Still, for the most part skills that are related to employability are taught in a formal setting, defined as primary, secondary, tertiary education, including vocational and university education that culminate in the achievement of a recognised certification, diploma, degree or professional qualification.
This is why our focus is on educators in the formal education system. We know that if lifelong learners are created in the formal education system, non-formal and even informal learning will have a greater impact later on. We’re not talking about the four year curriculum, but the sixty year curriculum, and the education that never really stops.
Looking at the larger picture can be daunting though, so instead we want to focus on what educators can do for learners right now.
Of course, any lens on learning activities will focus on a couple of different things, and are equally important when helping learners identify and speak to durable skills:
This brings us back to the cooperative effort in which WGU and Emsi analysed curriculum to determine some key things. First, were the skills that were being taught actually sought after by employers? Those were identified as “sought skills” that were actively being taught.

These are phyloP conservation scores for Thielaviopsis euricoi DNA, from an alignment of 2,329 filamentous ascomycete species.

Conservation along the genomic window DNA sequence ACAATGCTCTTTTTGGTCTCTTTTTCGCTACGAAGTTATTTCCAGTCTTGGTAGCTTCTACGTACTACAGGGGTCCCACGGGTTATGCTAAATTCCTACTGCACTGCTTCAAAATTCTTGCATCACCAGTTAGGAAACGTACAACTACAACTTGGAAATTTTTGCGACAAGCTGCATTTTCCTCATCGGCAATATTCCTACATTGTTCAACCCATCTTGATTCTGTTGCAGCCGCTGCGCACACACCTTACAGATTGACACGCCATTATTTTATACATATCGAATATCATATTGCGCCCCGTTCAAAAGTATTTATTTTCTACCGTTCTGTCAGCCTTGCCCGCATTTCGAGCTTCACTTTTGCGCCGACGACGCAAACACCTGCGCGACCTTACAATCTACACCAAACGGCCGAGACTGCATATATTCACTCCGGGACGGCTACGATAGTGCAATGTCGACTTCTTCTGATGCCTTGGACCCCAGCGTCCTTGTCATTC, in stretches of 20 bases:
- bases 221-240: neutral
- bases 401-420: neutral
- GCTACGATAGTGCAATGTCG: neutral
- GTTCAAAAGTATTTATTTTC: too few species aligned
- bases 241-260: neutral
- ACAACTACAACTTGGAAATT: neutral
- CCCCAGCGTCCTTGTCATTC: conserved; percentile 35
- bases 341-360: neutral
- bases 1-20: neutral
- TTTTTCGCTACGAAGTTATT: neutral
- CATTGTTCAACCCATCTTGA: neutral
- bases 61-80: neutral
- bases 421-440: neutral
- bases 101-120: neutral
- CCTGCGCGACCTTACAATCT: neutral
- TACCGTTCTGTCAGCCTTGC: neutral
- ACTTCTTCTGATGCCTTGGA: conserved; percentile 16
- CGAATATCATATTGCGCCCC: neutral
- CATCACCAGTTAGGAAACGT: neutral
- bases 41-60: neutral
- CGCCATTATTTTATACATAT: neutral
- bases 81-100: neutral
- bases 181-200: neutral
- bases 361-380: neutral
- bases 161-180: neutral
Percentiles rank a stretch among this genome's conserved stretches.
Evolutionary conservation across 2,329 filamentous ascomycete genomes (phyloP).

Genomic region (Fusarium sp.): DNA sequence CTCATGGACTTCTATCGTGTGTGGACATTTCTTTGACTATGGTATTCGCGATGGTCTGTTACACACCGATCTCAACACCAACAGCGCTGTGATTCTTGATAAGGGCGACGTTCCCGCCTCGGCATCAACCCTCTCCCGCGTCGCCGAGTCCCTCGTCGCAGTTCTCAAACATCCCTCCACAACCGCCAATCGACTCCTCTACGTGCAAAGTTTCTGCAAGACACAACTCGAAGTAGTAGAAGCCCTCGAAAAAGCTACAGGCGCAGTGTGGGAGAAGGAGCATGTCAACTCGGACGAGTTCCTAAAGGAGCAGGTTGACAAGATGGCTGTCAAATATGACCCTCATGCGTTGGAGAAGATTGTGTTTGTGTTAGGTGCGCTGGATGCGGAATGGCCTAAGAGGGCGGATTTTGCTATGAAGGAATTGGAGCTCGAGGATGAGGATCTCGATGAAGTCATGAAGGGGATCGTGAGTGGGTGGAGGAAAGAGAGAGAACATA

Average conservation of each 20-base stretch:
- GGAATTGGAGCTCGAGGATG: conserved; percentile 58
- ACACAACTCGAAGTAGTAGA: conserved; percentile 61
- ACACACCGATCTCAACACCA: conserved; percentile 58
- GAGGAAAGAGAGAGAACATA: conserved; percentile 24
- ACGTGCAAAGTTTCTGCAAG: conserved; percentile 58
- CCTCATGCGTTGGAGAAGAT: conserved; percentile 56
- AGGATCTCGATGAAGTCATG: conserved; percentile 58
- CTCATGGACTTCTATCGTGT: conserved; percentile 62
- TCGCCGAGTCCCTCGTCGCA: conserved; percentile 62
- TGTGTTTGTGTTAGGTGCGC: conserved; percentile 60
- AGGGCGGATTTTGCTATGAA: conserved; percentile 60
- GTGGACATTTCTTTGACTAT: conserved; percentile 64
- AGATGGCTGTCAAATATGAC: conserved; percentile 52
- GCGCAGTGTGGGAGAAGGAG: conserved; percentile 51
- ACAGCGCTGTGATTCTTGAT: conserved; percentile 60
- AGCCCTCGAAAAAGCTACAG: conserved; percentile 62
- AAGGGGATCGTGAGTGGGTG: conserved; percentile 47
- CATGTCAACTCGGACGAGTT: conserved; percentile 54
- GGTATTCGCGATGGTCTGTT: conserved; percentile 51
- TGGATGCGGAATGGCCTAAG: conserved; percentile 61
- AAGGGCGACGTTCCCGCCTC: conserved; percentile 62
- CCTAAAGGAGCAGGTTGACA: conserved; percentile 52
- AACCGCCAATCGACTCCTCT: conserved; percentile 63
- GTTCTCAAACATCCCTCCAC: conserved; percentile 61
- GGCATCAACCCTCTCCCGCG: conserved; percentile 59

Next, the analysis looked at sought skills that did not show up in the curriculum, identifying learning gaps that could then be acted on. Finally, they looked at excess skills: competencies that were taught, but were not “sought” or “in-demand” by industry.
This insight could then be applied to adding learning activities to bridge the skills gap, and eliminating learning activities that had no impact on employability unless they offered some other tangible value to the learner. Only then is it possible to move to the next step.
This is a two-part challenge. First, most teachers came up through a framework that is either identical or similar to the ones we would like to change. In short, teachers often teach the way they were taught. But in reality:
“Teachers need to know about curriculum resources and technologies to connect their students with sources of information and knowledge that allow them to explore ideas, acquire and synthesize information, and frame and solve problems. And teachers need to know about collaboration: how to structure interactions among students, how to collaborate with other teachers, and how to work with parents to shape supportive experiences at school and home.” - Edutopia
If that sounds like a lot, it is, and this quote is from an article that is two decades old. This is not a new challenge, but it is clear that new strategies are needed (and are being implemented) to teach teachers how to teach. “Better settings for such learning are appearing,” Linda Darling-Hammond wrote in the article quoted above. “More than 300 schools of education in the United States have created programs that extend beyond the traditional four-year bachelor's degree program. Some are one- or two-year graduate programs for recent graduates or mid-career recruits.”